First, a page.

And in the middle of everything else I discovered that I could not only write for what I loved doing, ie: radio drama, plays, television, film but that that writing itself might be, in the end what I preferred to do. …Enough said, here’s a quick whizz around:
In Canada I went from one side of the country to the other doing mainly theatre work. I think I saw more of Canada than most Canadians. Theatre highlights for me included working with the Stratford Festival Theatre first of all playing the Hostage in “The Hostage” at the National Arts Centre in Ottawa for them then doing a season with the company at the Stratford Shakespearian Festival Theatre in Stratford, Ontario. My other very favourite theatre experience was playing Butley in “Butley” at the Bastion Theatre in Victoria, British Colombia. As well as a season with Theatre Calgary in Calgary, Alberta. All the time I worked a lot in radio drama with the CBC in whatever city I was in. Be it Montreal, Calgary, Toronto or wherever. During my time there I also managed to work with not only Frankie Howerd, but also Keenan Wynn on television. Both terrific experiences. Keenan was a bit of a wild man who loved cross country motorbike riding like Steve McQueen and sometimes rode with him.
On my return to Australia I managed to get myself into a couple of Bruce Beresford films and eventually one for Fred Schepisi (“Evil Angels”) and was very glad to have been around for that period of exciting growth in Oz films which has led on where they are today. In theatre I actually joined the South Australian Theatre Co in Adelaide in time to work with both Judy Davis and Mel Gibson who had both just come out of theatre school. Theatre-wise I didn’t do too badly either. I was involved with some interesting companies in both Melbourne and Sydney. Eventually I ended up playing the famous Opera House twice. First as part of a festival doing a sleezy Southern senator in the Terry Johnson play “Insignificance”. Then playing the lead, Harry Brock, in “Born Yesterday”. It really is a magical place to be with those stunning views of the bridge and the incomparable harbour.
Still doing the jobbing actor thing, I did all the other media too. Radio drama mainly for the dear old ABC was always a great pleasure. And television has been very kind to me over the years. Of course, like so many other Australian actors, I have done my stint on “Neighbours” and very happy to have got it. My time coincided with Guy Pearce, Peter O’Brien, Jason Donovan and that wonderful talent Kylie Minogue who was my niece. My longest run was two years on a children’s Sci-Fi series called “Pig’s Breakfast”. Also for T.V. I manipulated and voiced a muppet called Simon Smedley who had two series of his own. I ran my own theatre company (Period Pieces) for three years and a Radio comedy series I wrote and played in, won an AWGIE award. God, this is bigger than Ben Hur and I still haven’t covered England. Enough. I should have just said that I’ve worked in three English speaking countries as an actor, writer, director and survived for 35 years since working for Century 21.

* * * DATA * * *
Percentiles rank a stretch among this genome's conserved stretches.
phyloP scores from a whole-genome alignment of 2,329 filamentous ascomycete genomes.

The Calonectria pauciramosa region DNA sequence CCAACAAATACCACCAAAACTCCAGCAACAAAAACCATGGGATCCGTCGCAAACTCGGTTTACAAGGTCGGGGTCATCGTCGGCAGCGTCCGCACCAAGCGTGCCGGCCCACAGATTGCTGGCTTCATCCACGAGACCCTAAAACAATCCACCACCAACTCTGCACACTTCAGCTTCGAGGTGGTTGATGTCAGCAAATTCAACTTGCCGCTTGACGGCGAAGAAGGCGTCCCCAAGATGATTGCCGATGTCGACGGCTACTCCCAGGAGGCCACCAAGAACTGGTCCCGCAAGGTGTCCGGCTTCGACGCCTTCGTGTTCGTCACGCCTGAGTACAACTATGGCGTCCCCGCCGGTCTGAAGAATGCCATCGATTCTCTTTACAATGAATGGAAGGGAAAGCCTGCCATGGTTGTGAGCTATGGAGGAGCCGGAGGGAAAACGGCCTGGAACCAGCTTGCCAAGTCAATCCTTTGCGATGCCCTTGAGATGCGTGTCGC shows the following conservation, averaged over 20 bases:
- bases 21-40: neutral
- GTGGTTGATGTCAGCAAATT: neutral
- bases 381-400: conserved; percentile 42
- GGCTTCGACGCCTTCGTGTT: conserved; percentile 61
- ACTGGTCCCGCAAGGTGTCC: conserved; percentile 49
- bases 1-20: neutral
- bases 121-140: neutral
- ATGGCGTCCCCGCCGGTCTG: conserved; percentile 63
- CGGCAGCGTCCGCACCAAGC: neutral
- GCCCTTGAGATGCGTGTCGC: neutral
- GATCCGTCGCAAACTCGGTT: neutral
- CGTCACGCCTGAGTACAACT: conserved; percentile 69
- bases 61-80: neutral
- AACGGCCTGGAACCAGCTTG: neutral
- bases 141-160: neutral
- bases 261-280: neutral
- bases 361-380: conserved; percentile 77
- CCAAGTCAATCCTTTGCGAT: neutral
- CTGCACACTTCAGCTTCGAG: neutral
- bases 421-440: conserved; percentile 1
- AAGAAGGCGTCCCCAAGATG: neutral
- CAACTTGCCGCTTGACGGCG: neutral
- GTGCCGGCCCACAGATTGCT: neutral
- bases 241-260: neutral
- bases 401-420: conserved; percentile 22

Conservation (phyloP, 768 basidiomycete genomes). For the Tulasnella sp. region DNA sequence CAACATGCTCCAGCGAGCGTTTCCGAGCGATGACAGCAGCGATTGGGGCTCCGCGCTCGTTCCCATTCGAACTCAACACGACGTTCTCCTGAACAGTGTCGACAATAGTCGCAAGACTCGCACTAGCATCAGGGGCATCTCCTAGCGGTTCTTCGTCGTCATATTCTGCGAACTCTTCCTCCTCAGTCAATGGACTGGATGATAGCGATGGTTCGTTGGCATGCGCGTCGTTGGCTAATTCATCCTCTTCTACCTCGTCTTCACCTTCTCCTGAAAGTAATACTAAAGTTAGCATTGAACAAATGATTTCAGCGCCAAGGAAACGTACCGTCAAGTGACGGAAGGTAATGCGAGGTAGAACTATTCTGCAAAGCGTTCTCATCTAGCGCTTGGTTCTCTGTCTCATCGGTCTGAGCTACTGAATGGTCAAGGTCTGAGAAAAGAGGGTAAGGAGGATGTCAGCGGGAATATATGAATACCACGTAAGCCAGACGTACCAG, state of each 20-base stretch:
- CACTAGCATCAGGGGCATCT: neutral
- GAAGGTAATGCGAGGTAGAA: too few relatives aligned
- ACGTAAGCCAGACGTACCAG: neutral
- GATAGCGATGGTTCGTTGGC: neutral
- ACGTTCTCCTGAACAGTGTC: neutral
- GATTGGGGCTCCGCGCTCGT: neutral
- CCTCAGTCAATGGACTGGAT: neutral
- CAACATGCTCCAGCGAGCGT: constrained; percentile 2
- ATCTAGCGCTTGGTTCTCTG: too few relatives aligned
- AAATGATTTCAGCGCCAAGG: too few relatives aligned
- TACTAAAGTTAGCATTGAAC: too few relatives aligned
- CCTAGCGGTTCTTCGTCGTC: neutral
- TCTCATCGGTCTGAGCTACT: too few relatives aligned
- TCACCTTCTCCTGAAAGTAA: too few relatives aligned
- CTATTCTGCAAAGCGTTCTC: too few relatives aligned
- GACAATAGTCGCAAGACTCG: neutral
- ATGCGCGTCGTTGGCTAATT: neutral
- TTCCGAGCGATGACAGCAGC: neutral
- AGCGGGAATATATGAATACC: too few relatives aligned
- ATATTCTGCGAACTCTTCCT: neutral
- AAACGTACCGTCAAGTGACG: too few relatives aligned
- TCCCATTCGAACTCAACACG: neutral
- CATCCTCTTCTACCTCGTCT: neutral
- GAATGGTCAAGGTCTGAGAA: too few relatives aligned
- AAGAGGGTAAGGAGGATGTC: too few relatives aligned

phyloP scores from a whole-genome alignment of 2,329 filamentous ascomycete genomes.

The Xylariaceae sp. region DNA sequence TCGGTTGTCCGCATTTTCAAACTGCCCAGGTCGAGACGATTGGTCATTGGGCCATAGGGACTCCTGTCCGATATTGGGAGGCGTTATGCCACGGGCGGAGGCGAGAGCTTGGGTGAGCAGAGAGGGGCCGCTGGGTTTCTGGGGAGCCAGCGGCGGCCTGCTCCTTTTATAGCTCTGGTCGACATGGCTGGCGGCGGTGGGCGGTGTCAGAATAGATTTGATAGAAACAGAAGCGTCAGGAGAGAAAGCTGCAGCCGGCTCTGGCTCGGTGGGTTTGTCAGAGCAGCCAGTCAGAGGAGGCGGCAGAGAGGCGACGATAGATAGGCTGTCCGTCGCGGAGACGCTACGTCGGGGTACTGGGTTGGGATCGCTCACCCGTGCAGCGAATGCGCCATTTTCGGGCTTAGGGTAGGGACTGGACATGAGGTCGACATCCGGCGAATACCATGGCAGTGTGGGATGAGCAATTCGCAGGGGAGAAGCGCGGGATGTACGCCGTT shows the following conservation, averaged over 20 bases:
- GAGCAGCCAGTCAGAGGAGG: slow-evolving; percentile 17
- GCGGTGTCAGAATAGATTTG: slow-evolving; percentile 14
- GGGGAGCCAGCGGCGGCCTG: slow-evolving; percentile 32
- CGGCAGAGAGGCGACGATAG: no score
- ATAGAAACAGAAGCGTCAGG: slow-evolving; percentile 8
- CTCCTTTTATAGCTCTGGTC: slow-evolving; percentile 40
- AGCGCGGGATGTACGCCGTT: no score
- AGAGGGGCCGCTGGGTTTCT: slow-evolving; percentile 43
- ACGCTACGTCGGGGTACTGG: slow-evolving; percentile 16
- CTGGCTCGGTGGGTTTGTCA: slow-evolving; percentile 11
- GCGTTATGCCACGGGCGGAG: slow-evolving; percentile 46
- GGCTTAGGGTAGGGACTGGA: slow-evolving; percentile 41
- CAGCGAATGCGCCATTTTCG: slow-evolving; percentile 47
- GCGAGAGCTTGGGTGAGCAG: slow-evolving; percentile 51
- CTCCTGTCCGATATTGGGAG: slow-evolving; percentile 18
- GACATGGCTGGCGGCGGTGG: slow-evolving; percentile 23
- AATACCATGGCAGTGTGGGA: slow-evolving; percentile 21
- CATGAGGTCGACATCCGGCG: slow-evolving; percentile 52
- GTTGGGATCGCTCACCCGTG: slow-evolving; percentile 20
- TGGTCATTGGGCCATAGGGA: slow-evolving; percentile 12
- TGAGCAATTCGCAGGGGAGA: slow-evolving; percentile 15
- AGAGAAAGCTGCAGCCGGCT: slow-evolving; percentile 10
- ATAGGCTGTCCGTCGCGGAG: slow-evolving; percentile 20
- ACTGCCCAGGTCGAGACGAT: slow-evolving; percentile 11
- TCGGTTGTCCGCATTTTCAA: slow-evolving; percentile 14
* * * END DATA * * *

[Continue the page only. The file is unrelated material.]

Recently there has been talk of a revival of Captain Scarlet as a CGI feature film and of Thunderbirds as a CGI television series and live-action film. Would you like to be involved in any of these projects, hopefully as Captain Magenta?
Of course or any character really. I have read what Francis and Ed did for the short pilot film and as long as they can (using our facial movements only) make us all look like our original puppet characters, we should (with our experience) be able to get the right effect with our voices. It’s a wonderful fact that the voice doesn’t seem to age quite as fast as the body. But anything else would be macabre. It might actually be a bit of a chuckle if they showed us as we really are now.
A bit like that “Star Trek” film where all those geriatrics came back for one final shot at doing a star trek.
Do you feel that the film and TV industry of today can revive these old series to the same degree of success that the originals have enjoyed over the last few decades?
I have to say that ‘reviving’ an original idea which was ahead of it’s time in the 1960’s using the best technology of what they had then, is (for me) never going to make it. There was a wonderful naivete to the originals. Trying to ‘update’ the scripting, the clunky technology, etc, is a bit like reviving a corpse. Technology and tastes have changed so much since those far off days. I think it’s infinitely better for those in the industry now to make their own ‘leading edge’ Sci Fi series which will, in turn, become the cult programmes of the future.
How do you feel about being involved in these programmes?
I loved being involved. Gerry and Sylvia made the experience so good for all of us, and I hope, (I’m sure) that we responded with good, and at times, inspired, work. The fact that so many Century 21 productions have turned out to be such successful cult programmes so many years after they were made is, for most of us actors involved, bewildering. But then, that’s show business.